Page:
[1]           For example, Hannah W. Smith described “Hebrews 3 and 4” as “the rest of faith, now in this present life” (Letter to Sister, 1867, reproduced in the entry for February 15 of The Christian’s Secret of a Holy Life, Hannah W. Smith, ed. Dieter), and she “long[ed] unspeakably to show . . . every child of God whose feet are still wandering in the wilderness . . . the way to the promised land” by means of the Higher Life (Letter to Anna, November 10, 1871, reproduced in the entry for June 24 of The Christian’s Secret of a Holy Life, Hannah W. Smith, ed. Dieter). The “wilderness,” where Israel was “neither in Egypt nor in the Promised Land,” represents the “7th of Romans, the wilderness experience of the Christian. . . . It is hardly worthwhile for any one to tell those of us who have taken these two steps, that there is but one. We know better; and our own experience is far more convincing to us than a thousand theories,” that is, experience is better than the conclusions of grammatical-historical exegesis (Letter to Miss Beck, reproduced in the entry for September 6 of The Christian’s Secret of a Holy Life, Hannah W. Smith, ed. Dieter). The two experiences in my own life have been equally marked.” Similarly, “American Higher Life writer, Miss Ruth Paxson, who addressed the women’s meetings at Keswick on a number of occasions, compares, as Keswick speakers have often done, the defeat and failure of . . . Christians . . . making no advance or increase at all . . . to the wilderness wanderings of the children of Israel. ‘The vast majority of Christians stop short in their experience of the blessings of salvation with the joy of forgiveness of past sins and with the hope of Heaven in the future. But the present is a forty-year wilderness experience full of futile wanderings, never enjoying peace and rest, never arriving in the promised land.’ This . . . is a legitimate conclusion. The writer of the Epistle to the Hebrews draws such an analogy. ‘Let us therefore fear, lest, a promise being left us of entering into his rest, any of you should seem to come short of it. . . . Let us labour therefore to enter into that rest, lest any man fall after the same example of unbelief’ (Hebrews 4:1, 11)” (pg. 68, So Great Salvation: The History and Message of the Keswick Convention, by Steven Barabas; cf. also pgs. 59-60). Compare Boardman’s belief that those who are justified but have not yet entered the Higher Life are experiencing “the wanderings of the wilderness life . . . before reaching the Land,” so that they must enter into “a present rest remaining for the people of God; a rest from burdens and cares,” based on Hebrews 3:15 (pgs. 56, 167, Life and Labours of the Rev. W. E. Boardman, Mrs. Boardman; also pgs. 140-142, The Higher Christian Life, Boardman).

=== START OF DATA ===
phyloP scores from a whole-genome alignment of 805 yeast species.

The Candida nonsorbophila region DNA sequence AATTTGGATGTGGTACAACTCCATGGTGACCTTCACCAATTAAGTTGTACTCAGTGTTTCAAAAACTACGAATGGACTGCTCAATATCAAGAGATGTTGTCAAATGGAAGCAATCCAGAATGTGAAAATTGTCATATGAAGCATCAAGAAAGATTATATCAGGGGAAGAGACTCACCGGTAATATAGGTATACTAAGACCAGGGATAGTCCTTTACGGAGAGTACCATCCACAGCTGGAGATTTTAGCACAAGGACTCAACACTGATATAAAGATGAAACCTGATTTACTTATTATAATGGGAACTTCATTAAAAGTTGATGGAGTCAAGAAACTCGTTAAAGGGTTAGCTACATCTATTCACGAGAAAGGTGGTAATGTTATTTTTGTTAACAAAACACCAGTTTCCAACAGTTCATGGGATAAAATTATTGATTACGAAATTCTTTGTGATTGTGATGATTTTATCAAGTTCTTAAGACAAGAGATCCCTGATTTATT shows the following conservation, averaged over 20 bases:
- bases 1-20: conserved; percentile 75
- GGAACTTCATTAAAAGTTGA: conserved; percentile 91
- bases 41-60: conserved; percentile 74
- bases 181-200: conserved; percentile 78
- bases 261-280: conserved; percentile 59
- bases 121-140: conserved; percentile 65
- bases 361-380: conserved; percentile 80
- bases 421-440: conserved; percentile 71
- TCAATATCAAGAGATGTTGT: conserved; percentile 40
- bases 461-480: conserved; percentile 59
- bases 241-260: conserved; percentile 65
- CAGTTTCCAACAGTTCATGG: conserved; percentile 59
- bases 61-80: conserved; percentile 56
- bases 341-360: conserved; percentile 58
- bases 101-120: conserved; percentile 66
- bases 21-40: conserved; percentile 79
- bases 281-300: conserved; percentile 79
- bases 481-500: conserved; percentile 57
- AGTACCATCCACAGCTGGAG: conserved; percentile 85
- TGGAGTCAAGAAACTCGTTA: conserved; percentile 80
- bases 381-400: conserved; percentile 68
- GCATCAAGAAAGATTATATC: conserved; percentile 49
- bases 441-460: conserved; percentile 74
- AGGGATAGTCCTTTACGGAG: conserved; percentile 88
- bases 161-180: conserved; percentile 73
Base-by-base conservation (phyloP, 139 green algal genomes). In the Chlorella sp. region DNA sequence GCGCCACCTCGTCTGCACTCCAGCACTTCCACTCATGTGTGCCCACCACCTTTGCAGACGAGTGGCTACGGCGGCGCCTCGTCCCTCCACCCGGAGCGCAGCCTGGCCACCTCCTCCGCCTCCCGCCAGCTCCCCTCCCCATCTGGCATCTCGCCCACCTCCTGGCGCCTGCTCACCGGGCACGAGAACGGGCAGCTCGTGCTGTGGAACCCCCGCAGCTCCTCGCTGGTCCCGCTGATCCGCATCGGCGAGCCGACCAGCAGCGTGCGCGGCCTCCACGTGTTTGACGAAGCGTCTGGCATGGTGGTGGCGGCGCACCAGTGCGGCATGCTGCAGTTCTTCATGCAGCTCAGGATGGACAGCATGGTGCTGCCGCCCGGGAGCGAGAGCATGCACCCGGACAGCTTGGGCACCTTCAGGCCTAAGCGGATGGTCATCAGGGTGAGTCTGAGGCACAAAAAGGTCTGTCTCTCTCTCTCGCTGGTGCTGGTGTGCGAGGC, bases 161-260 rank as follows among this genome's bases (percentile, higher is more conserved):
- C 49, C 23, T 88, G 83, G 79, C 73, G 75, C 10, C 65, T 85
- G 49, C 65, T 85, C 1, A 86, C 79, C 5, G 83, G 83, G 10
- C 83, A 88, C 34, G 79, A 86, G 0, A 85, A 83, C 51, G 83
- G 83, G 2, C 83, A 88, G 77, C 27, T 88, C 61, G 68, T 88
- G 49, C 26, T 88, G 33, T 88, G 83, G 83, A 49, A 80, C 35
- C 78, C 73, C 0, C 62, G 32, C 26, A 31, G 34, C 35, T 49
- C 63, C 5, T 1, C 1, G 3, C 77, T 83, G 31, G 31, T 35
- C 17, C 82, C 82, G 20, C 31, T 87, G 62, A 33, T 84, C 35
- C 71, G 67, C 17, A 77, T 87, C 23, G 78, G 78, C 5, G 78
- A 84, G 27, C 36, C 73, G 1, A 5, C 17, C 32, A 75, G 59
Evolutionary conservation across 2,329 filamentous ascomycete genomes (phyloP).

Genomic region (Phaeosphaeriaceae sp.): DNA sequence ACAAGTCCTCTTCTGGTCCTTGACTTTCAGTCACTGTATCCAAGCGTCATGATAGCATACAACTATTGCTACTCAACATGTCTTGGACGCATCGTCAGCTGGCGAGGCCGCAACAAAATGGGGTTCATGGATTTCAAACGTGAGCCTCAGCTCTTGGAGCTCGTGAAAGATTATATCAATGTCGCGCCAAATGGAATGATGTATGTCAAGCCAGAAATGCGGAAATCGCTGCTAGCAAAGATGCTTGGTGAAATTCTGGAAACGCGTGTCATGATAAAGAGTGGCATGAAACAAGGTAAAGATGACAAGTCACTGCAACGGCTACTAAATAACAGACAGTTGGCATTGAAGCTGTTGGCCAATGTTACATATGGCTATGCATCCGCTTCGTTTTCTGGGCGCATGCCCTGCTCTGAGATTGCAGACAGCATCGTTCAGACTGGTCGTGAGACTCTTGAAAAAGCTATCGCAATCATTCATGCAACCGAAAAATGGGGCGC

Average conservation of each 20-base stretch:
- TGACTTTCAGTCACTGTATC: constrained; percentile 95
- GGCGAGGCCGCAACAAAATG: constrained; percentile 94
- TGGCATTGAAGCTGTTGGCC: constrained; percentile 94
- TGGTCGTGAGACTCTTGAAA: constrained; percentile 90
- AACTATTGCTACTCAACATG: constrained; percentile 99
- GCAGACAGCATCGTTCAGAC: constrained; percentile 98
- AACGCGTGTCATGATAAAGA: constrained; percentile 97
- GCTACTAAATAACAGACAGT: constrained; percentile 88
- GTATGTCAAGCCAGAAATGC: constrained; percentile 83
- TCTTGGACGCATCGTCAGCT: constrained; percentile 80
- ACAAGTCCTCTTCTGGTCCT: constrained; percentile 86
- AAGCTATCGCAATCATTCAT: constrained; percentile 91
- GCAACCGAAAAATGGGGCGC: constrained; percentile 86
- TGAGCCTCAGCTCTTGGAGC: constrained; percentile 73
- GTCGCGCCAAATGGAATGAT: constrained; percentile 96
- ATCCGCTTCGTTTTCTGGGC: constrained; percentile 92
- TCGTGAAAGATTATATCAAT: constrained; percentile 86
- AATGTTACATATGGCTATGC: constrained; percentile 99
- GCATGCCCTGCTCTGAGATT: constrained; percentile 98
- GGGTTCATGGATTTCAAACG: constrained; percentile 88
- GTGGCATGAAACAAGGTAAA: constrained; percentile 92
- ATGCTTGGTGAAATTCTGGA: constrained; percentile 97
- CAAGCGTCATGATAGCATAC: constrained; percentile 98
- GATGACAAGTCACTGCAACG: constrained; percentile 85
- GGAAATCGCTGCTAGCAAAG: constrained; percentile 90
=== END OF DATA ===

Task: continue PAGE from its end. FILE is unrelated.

[2]           Note also sklhrotra¿chloß, Acts 7:51. The force of this particular argument is weakened, however, by the clear application of sklhrokardi÷a to believers (Mark 16:14), not just to unbelievers; cf. also Matthew 19:8; Mark 10:5.